Hours of preparation by St. Joseph's Collegiate Institute students and teachers produced pointed questions Wednesday for the candidates for Erie County executive.
Chris Collins and Mark C. Poloncarz seemed to have fun answering the queries from the 800 students in school gym.
Collins created a buzz when he claimed Poloncarz wanted to be the "county czar," and Poloncarz told the students at one point, "He lied to you."
Students in Ted Lina's Advanced Placement government class researched the issues and came up with questions with three teachers. Still, they made a lot of changes on the fly Thursday morning, student Richard Cappellazzo said.
"A lot of the answers were pretty standard," he said. "A couple of the questions were danced around."
Among the questions for Poloncarz were:
*"You characterize Mr. Collins as a man of wealth and the candidate of Wall Street, while characterizing yourself as a candidate for Main Street. Considering that Mr. Collins, too, is a self-made man, is it fair to represent him as an out-of-touch member of the wealthy elite?"
*"Why should the voters of Erie County support you when members of your own party have been so willing to work with your opponent?"
Poloncarz responded that everyone should work together, and he charged Collins does not want to compromise.
Collins said his opponent wants to "dictate" to libraries and the sheriff how to run their operations, wants to close volunteer fire companies, fire assessors and shut down the five local Industrial Development agencies.
"This man wants to be the county czar," Collins said.
Poloncarz, the county comptroller, said Collins lied.
"I never advocated closing fire departments. I said we need to look and see whether or not we have too many. We do for a community our size. We also have too many assessors. We have over 30 assessing units, which is more than 10 states have. We need to reduce government," Poloncarz said.
Poloncarz commended Collins on his success in the private sector but said that does not necessarily transfer to government.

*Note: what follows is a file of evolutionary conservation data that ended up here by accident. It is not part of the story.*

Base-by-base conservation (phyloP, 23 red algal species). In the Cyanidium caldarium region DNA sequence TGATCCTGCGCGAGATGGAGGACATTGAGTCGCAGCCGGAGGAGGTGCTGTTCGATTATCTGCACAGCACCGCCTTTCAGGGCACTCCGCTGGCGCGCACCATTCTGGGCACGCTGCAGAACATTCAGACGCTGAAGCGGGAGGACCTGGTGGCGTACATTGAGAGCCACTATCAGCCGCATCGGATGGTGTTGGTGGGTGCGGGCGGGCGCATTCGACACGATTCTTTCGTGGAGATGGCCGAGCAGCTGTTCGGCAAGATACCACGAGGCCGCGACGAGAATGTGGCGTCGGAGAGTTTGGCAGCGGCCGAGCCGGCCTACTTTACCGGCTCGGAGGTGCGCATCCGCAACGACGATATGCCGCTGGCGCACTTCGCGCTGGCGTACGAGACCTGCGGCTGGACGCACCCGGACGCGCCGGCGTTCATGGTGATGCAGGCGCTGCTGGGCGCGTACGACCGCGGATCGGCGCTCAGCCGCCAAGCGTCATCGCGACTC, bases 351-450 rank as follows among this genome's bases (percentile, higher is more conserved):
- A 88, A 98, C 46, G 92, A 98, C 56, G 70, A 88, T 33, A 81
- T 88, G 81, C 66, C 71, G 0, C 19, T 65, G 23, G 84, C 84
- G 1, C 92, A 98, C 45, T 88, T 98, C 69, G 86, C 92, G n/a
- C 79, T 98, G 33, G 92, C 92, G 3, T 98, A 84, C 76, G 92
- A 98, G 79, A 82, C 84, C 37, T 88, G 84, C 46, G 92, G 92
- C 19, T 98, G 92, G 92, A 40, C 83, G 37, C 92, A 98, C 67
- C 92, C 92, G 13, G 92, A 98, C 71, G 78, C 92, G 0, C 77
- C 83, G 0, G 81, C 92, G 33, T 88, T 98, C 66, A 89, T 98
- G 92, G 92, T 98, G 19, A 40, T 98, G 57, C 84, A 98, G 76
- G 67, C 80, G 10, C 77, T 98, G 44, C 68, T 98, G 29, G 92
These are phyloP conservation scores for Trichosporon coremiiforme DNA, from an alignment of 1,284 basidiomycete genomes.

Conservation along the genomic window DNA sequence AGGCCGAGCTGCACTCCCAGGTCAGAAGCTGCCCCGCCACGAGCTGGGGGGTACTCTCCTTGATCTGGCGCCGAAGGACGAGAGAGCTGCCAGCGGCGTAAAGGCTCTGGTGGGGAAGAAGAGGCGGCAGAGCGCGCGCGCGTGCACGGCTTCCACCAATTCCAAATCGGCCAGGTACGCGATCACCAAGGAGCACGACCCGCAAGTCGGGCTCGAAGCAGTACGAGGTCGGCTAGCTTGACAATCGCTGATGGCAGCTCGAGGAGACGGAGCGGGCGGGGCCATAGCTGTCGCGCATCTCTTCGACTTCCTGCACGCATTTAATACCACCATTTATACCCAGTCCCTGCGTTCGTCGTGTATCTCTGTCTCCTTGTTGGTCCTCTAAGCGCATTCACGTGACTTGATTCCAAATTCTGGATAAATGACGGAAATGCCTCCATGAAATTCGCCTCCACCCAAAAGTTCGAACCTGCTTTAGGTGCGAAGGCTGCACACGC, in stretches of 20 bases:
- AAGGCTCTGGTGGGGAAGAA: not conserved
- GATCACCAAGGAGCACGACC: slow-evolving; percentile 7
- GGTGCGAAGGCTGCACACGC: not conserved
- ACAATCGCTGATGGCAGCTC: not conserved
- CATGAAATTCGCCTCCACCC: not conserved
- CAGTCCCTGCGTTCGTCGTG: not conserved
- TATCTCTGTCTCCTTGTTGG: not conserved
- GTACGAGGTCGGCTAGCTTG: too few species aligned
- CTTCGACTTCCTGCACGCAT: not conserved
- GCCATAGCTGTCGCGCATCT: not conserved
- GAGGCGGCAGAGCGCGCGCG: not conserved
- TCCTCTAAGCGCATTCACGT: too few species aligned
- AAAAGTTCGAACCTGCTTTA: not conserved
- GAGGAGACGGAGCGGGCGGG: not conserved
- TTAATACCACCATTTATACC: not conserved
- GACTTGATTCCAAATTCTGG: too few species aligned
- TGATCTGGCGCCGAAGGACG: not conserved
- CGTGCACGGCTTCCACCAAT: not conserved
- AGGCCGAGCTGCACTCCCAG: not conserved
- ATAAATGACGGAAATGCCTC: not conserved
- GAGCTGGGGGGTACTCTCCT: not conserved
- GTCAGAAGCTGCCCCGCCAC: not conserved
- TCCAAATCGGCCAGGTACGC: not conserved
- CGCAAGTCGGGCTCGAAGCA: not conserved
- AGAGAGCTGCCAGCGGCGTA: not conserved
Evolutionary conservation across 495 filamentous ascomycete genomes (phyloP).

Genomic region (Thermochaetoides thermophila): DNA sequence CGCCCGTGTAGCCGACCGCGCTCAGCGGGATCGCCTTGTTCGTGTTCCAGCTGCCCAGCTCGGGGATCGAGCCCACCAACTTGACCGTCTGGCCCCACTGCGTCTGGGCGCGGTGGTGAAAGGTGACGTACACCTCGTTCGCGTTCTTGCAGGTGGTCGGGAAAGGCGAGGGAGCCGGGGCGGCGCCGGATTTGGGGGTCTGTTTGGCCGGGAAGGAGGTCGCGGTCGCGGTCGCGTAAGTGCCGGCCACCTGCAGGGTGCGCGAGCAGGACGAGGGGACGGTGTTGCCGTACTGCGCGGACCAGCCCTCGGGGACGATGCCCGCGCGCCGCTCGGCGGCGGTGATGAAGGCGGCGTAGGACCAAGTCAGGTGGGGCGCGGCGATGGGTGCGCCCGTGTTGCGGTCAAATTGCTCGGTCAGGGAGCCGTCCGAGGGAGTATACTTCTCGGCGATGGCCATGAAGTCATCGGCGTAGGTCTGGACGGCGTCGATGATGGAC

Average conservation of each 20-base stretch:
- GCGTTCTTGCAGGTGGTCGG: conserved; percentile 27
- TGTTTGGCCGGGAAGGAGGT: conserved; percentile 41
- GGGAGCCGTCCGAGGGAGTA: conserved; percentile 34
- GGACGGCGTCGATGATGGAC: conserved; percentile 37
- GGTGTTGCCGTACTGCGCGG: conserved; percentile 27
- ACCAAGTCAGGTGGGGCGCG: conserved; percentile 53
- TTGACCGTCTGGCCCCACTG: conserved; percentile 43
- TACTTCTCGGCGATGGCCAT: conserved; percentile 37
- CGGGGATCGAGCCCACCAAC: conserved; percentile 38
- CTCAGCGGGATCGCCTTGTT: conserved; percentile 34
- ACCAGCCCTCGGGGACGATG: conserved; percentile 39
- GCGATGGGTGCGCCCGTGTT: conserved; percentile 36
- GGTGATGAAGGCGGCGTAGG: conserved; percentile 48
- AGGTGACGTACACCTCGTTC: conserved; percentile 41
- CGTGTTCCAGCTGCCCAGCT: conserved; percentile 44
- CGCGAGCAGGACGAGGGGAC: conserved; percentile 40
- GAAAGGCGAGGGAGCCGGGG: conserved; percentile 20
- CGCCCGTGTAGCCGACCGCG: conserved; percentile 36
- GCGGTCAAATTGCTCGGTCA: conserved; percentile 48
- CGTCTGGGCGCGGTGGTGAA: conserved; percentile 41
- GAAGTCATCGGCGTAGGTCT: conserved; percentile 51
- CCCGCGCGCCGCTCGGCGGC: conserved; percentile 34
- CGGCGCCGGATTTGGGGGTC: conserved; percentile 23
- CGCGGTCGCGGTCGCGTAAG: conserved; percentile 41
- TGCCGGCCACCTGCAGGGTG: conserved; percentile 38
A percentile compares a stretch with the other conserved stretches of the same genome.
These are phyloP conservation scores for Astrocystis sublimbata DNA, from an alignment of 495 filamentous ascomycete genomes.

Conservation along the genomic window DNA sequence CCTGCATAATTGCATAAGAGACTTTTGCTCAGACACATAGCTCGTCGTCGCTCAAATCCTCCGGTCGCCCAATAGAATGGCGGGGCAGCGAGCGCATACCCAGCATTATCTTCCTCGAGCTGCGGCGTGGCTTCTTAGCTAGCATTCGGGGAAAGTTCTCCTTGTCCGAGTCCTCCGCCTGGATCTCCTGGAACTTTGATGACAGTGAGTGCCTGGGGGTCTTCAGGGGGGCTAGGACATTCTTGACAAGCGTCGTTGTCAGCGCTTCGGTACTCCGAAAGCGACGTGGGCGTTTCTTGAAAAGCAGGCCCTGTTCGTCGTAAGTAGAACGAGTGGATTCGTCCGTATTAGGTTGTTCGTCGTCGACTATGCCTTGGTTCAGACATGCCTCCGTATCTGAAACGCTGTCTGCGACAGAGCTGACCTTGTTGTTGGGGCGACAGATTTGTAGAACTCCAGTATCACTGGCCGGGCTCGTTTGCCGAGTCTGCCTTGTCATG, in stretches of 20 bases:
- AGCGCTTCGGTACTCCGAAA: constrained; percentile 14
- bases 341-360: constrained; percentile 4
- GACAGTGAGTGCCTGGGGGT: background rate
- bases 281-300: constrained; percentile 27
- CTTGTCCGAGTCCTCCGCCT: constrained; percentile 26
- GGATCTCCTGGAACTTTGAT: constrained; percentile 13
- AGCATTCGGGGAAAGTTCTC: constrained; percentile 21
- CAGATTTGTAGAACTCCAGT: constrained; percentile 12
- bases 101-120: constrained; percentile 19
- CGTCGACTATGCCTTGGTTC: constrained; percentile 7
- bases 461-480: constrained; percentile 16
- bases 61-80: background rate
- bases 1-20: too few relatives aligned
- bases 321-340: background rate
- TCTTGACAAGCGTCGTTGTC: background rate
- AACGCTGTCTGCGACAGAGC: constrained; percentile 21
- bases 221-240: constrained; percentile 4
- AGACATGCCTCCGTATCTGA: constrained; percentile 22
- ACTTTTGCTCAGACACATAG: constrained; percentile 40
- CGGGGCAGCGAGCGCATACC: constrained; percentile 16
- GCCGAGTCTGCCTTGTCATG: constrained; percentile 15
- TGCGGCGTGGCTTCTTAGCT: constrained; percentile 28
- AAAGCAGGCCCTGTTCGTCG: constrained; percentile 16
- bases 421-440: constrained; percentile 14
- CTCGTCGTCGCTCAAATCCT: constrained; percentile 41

"At the same time he's giving $30,000 and $50,000 raises to his highest paid political cronies, he's cutting librarians, he's cutting rodent control officers," Poloncarz said, adding that the county has lost jobs and population in recent years.
"One thing Mr. Poloncarz is known for is being a chronic exaggerator," Collins replied. "You just heard him blame me for the worldwide recession."
Questions to Collins included:
*"Why are you maintaining such a low public profile during this campaign. Don't you think the citizens of Erie County deserve a more public campaign for someone seeking such a prominent public office?"
*"How many more suicides [in the Holding Center] must take place before your administration takes this human rights issue seriously?"
The Holding Center recorded its second suicide in six weeks last week.
Collins responded that the county takes suicides in the Holding Center seriously and has procedures in place to try to prevent them.
"Suicide is a tragedy. Suicide occurs in society. Suicide occurs in a jail," he said. "If someone is determined to end their life, they will do it."
Poloncarz said the county has spent hundreds of thousands of dollars on unnecessary litigation at the Holding Center.
"For the longest time he stuck his head in the sand and told the federal government and state we're going to ignore you, sue us. Well they did," Poloncarz said.
Collins also said that there is no need for more than two debates, and he is out in the community every day. Thursday afternoon he was scheduled to talk to the Buffalo Rotary Club, he said.
"My opponent and I disagree on almost everything," he said. "You can debate one time or 12 times, we still disagree."
He noted that when he ran for county executive four years ago, there were three debates.
Poloncarz said he attends many public forums that Collins does not.
"I believe he's afraid to answer questions from the public," Poloncarz said. "He doesn't want to talk about his record."
The candidates did agree that the only poll that matters takes place on Election Day, Nov. 8.